Studies aim to give information that will be applicable to a large group of people (e.g. adults with diagnosed HIV in the UK). Because it is impractical to conduct a study with such a large group, only a sub-group (a sample) takes part in a study. This isn’t a problem as long as the characteristics of the sample are similar to those of the wider group (e.g. in terms of age, gender, CD4 count and years since diagnosis).


Studies aim to give information that will be applicable to a large group of people (e.g. adults with diagnosed HIV in the UK). Because it is impractical to conduct a study with such a large group, only a sub-group (a sample) takes part in a study. This isn’t a problem as long as the characteristics of the sample are similar to those of the wider group (e.g. in terms of age, gender, CD4 count and years since diagnosis).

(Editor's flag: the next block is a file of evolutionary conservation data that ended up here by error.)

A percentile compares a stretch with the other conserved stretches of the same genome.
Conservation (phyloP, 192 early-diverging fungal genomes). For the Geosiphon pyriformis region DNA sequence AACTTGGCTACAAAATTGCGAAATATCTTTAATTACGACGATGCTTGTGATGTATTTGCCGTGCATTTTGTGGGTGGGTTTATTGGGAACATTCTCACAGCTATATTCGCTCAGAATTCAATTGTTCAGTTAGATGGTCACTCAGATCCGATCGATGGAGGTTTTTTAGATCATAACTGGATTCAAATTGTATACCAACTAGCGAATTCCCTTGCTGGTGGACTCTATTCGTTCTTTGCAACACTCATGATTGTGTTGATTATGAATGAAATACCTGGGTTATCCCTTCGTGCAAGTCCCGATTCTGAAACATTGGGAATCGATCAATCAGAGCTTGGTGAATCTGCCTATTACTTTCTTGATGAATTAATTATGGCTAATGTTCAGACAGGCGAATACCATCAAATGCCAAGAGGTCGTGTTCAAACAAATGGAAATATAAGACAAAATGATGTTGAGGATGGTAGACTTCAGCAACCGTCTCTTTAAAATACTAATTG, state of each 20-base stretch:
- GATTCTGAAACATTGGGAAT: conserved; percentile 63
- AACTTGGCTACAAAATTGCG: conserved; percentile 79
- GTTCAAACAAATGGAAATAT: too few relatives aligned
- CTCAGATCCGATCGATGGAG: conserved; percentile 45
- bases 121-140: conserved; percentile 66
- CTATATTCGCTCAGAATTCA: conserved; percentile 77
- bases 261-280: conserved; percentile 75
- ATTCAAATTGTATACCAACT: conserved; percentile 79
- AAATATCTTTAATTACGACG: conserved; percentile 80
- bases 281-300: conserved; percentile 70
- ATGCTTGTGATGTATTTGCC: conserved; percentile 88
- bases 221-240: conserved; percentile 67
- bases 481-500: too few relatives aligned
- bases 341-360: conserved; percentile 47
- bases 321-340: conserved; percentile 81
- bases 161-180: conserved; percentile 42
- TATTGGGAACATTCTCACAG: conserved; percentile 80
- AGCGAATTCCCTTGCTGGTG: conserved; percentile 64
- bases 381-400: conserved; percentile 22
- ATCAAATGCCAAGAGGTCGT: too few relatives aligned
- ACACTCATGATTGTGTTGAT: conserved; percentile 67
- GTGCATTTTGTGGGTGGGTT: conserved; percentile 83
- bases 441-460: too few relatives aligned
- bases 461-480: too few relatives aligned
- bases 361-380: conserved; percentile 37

statistical significance

Statistical tests are used to judge whether the results of a study could be due to chance and would not be confirmed if the study was repeated. If result is probably not due to chance, the results are ‘statistically significant’. 


Confounding exists if the true association between one factor (Factor A) and an outcome is obscured because there is a second factor (Factor B) which is associated with both Factor A and the outcome. Confounding is often a problem in observational studies when the characteristics of people in one group differ from the characteristics of people in another group. When confounding factors are known they can be measured and controlled for (see ‘multivariable analysis’), but some confounding factors are likely to be unknown or unmeasured. This can lead to biased results. Confounding is not usually a problem in randomised controlled trials.